Taiwan is determined to become a peacemaker in the disputed South China Sea, National Security Council (NSC) Secretary-General Hu Wei-jen (胡為真) said on Friday during a visit to Taiping Island (太平島).
“With 60 years of experience in administering Taiping Island, we can serve as a humanitarian aid provider, anti-global warming practitioner and peacemaker in the region,” Hu said.
Hu and several other senior officials visited Taiping Island — the largest isle of the Spratly Islands (Nansha Islands, 南沙群島) in the South China Sea — on Friday to reinforce the country’s claim to the vast ocean area and the chain of islands there amid an escalating territorial dispute among neighboring countries.
In addition to extending President Ma Ying-jeou’s (馬英九) concern for coast guard, navy and air force officers stationed on Taiping Island, the group of officials also landed on Chungchou Reef located 3.1 nautical miles (5.7km) east of Taiping Island, where they hoisted a Republic of China flag, the NSC said in a press statement.
The flag-raising ceremony signified the government’s determination to defend its sovereignty over the region, the statement said.
Hu was quoted as having reaffirmed at the occasion that Taiwan’s sovereignty is indisputable, but that disputes can be solved as long as all claimants work together peacefully to explore resources for mutual benefit.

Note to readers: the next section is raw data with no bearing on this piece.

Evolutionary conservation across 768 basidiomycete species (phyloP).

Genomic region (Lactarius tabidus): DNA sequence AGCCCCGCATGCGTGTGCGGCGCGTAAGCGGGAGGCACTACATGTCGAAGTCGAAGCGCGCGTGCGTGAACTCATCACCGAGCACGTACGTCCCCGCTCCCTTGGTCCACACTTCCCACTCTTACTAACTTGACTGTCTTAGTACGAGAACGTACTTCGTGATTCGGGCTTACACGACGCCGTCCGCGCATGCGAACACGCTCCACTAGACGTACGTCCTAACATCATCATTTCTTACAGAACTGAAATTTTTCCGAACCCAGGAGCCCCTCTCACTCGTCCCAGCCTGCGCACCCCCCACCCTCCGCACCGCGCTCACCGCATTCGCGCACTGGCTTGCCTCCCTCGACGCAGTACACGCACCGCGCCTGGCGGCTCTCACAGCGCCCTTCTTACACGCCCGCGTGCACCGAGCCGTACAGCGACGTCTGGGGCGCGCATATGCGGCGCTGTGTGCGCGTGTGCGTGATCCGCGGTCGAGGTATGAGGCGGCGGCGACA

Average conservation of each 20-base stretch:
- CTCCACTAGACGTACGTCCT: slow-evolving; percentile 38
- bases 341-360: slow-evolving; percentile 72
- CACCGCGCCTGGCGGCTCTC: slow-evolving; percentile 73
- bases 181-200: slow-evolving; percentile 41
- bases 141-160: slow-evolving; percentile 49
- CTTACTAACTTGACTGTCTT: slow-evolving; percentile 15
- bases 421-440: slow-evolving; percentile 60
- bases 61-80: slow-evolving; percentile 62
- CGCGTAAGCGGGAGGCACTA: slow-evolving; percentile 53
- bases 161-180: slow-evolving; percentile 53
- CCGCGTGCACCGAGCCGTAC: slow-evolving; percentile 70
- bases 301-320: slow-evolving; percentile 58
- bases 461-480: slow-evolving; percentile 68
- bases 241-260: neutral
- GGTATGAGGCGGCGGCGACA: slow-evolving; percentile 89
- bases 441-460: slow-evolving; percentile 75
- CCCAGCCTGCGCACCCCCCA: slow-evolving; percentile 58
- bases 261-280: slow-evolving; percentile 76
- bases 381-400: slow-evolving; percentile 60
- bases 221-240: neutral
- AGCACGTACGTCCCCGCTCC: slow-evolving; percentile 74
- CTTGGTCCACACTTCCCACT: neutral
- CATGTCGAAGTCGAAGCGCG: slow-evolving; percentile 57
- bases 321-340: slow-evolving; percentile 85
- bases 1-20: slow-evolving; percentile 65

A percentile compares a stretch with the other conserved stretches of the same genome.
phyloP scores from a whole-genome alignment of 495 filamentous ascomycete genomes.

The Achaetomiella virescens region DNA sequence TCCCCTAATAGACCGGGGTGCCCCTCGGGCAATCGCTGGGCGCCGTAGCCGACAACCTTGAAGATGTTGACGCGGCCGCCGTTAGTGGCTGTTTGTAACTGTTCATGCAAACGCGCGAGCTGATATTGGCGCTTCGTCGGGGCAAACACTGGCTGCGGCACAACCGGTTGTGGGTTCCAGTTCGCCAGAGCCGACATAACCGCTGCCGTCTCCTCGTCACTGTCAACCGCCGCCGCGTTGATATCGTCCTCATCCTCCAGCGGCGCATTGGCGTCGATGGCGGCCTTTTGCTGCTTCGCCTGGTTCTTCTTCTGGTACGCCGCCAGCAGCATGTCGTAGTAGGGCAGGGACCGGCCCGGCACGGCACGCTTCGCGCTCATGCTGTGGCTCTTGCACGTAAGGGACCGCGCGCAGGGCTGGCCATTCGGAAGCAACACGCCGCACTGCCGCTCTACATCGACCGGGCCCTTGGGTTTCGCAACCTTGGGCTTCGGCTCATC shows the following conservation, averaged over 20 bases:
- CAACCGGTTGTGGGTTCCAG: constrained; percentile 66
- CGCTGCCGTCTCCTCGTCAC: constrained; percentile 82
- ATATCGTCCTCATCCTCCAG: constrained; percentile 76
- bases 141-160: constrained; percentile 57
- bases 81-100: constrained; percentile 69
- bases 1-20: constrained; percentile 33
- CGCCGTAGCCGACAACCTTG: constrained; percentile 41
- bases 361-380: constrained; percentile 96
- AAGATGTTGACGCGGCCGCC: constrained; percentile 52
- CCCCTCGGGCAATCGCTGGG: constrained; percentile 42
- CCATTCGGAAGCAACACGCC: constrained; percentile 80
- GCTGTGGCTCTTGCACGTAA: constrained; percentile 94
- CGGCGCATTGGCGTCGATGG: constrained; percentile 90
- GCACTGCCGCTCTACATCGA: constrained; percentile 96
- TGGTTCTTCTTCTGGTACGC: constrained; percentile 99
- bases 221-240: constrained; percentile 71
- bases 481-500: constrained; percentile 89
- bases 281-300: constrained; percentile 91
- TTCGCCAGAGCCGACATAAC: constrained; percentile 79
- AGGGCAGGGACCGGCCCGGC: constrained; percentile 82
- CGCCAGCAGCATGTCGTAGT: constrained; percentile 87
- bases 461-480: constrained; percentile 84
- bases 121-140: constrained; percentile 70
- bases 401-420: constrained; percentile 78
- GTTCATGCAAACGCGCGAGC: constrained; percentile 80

He also urged all neighboring countries to respond to Ma’s East China Sea peace initiative by putting aside territorial disputes, replacing confrontation with dialogue, settling spats through communications and jointly prospecting for South China Sea resources to make the ocean peaceful and prosperous.
Taiwan has set up a hospital on Taiping Island so it can provide emergency medical treatment, Hu said, adding that Taiwan can serve as the region’s provider of “humanitarian aid.”
Taiwan has opened a solar power facility on Taiping Island to help cut carbon emissions and fulfill its international duty of working to combat global warming, he added.
Most important, Hu said, Taiwan is more than willing to share its decades-long experience in managing the Spratly’s largest islet and partner with neighboring countries to protect freedom of navigation and promote maritime ecological conservation in the area.
The South China Sea and its archipelagos, thought to be rich in oil deposits and marine biodiversity, are claimed either entirely or in part by Taiwan, China, Vietnam, the Philippines, Malaysia and Brunei.
Covering an area of 0.49km2, Taiping Island lies about 1,600 km southwest of Kaohsiung in southern Taiwan.
On Aug. 20, the Ministry of Foreign Affairs said Taiwan had informed its regional neighbors that it planned to conduct a live-fire training exercise on Taiping Island set to begin yesterday and run until the 5th of the month.
“The countries were informed so they will be able to warn their ships to avoid the waters near Taiping Island during the routine exercise,” ministry spokesman Steve Hsia (夏季昌) said.
In an effort to beef up regional defenses, the Ministry of National Defense delivered a shipment of 40-mm anti-aircraft guns and 120-mm mortars to Taiping Island early last month.
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